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Do You Love Sleeping? You Should


Featured Speaker

Shannon Handler, FNP

Shannon Handler, FNP


About this Podcast

About This Podcast

Doctors are increasingly convinced that restful and regular sleep is just as important to their patients’ health as exercise and a balanced diet.

Overcoming a sleep disorder and getting a good night’s rest has many benefits for overall health and quality of life.

Sleep is important for learning and forming memories.

Getting a good night’s sleep can give you more energy, and can increase your productivity and safety throughout the day.

Perhaps most importantly, healthy sleep can greatly reduce the risk of serious health problems such as obesity, high blood pressure, heart disease, stroke, type 2 diabetes and depression.

Sleep disorders are problems with sleeping, including trouble falling or staying asleep, falling asleep at the wrong times, too much sleep, or abnormal behaviors during sleep.

Shannon Handler, FNP is here to explain the importance of a good nights sleep.

Transcription

Transcription

Melanie Cole (Host):  For many of us, sleep is that wonderful time of day when we can recharge, soothe and restore after a long day of work and play but for some people, sleep is elusive or otherwise troubled and it could compromise your immune system and cause other health issues. My guest today is Shannon Handler. She’s a board certified Family Nurse Practitioner at Aspirus Health System. Welcome to the show. Shannon, tell us how important it is that we sleep and what are some of the problems that can arise from either disrupted or a lack of sleep.

Shannon Handler, FNP (Guest):  Hi, Melanie. We see a lot of people who come in to talk to us about sleep. There are a lot of things that the brain and body do during sleep that are really important. Your synapses and your brain reset, so those little electrical impulses that help with your mood and your emotion, your immune system – it’s the time when the brain washes out those metabolites. Other hormones are impacted by sleep and timing of sleep, so we try to make sure that people are aware that they should be trying to get as much sleep as they’re able with exceptions of too much sleep. Usually, the recommended amount for an adult is about 7-8 hours. That kind of keeps people in that healthy range of pretty good mood, pretty good immune system, pretty good metabolism, a little tamp down on the impulsivity because sometimes that actually increases when you’re not getting enough sleep. They have increased risk taking behaviors and cravings for things like sugar and caffeine and other addictions. We see youths need a little bit more sleep and their brains are still growing and they’re still processing, so they’re needing like 8-10 hours of sleep. We’ve even seen some teens that have signs of ADHD where they’re having difficulties with concentration if they’re not getting enough sleep. When they do get enough sleep, those symptoms go away. So, it’s got a huge impact on your day to day life. From a medical side, we really try to do as much as we can to help you get good sleep.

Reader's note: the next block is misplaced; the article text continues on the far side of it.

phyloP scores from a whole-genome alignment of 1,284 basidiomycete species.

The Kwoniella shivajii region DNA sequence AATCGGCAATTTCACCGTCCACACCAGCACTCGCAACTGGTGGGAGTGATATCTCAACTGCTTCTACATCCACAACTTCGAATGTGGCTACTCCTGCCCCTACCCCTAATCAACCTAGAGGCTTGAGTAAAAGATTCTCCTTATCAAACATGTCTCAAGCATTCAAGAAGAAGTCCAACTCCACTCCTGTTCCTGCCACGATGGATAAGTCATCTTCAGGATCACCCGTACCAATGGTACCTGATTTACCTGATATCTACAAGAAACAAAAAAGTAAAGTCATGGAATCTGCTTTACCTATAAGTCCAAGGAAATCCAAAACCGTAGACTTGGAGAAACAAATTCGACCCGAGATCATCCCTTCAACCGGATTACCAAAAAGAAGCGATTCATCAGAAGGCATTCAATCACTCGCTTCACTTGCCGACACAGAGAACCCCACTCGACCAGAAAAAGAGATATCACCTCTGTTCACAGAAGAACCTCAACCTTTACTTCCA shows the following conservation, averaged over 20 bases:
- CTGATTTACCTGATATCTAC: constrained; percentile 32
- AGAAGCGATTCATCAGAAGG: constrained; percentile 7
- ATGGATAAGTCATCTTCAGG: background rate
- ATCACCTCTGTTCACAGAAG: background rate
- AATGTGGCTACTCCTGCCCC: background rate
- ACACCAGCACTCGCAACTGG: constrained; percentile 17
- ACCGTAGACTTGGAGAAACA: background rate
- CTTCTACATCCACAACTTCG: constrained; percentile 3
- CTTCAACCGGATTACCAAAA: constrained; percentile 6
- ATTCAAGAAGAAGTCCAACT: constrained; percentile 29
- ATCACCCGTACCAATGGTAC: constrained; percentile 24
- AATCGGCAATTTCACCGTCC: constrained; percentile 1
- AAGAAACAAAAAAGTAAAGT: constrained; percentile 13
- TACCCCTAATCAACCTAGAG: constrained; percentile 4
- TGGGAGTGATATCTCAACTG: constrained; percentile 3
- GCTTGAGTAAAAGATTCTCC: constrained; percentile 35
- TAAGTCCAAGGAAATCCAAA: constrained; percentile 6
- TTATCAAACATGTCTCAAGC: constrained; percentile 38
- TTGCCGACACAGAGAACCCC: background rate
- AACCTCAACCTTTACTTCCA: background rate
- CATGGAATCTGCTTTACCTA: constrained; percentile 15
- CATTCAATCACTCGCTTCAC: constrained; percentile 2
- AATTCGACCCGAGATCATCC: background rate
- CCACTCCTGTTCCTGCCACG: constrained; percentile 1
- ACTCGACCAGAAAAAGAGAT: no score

Melanie:  It’s so important what you’re saying. Let’s start with our teens, Shannon, because, boy, they sure don’t get enough sleep. They stay up late,  they’ve got this weird body clock and electronics are involved. What do you tell parents about trying to get their teens to maintain some semblance of a routine bedtime?

Shannon:  That routine is definitely part of the equation because of our Circadian rhythms are set, sometimes by sunlight, but sometimes by our behaviors. So, teens that like to stay up late have a harder time when they want to go to bed a little bit earlier during the week. Trying to have a routine bedtime that’s within reason so that they can also make that bedtime during the week is important because you can’t just reset your clocks on the weekend. If you’re sleeping in more than two hours on the weekend, it’s usually a sign that you’re sleep deprived. So, those teens that like to sleep until noon?  Usually that’s a sign they need more sleep during the week. One of the things that we talk about is trying to reduce the amount of screen time that kids get, especially during the evening hours and night hours because the backlight in the screen has been shown to increase electrical activity in the brain. Just turning on that screen will light up on a MRI, different parts of the brain that are impacted in keeping yourself awake and alert. So, it’s a little bit harder to try to get yourself to fall asleep if you’re spending too much time with that backlight going.

Melanie:  Well, let’s talk about that sleep hygiene just a little bit because the routine and the things people do at night is what can contribute to that--barring things like sleep apnea or true insomnia where people are actually having real issues that they want to get medically supervised and checked out. If you’re just somebody who has trouble falling asleep or sleep hygiene, what is that, Shannon?  Tell people how to kind of start their night so that they can ready themselves for that rest.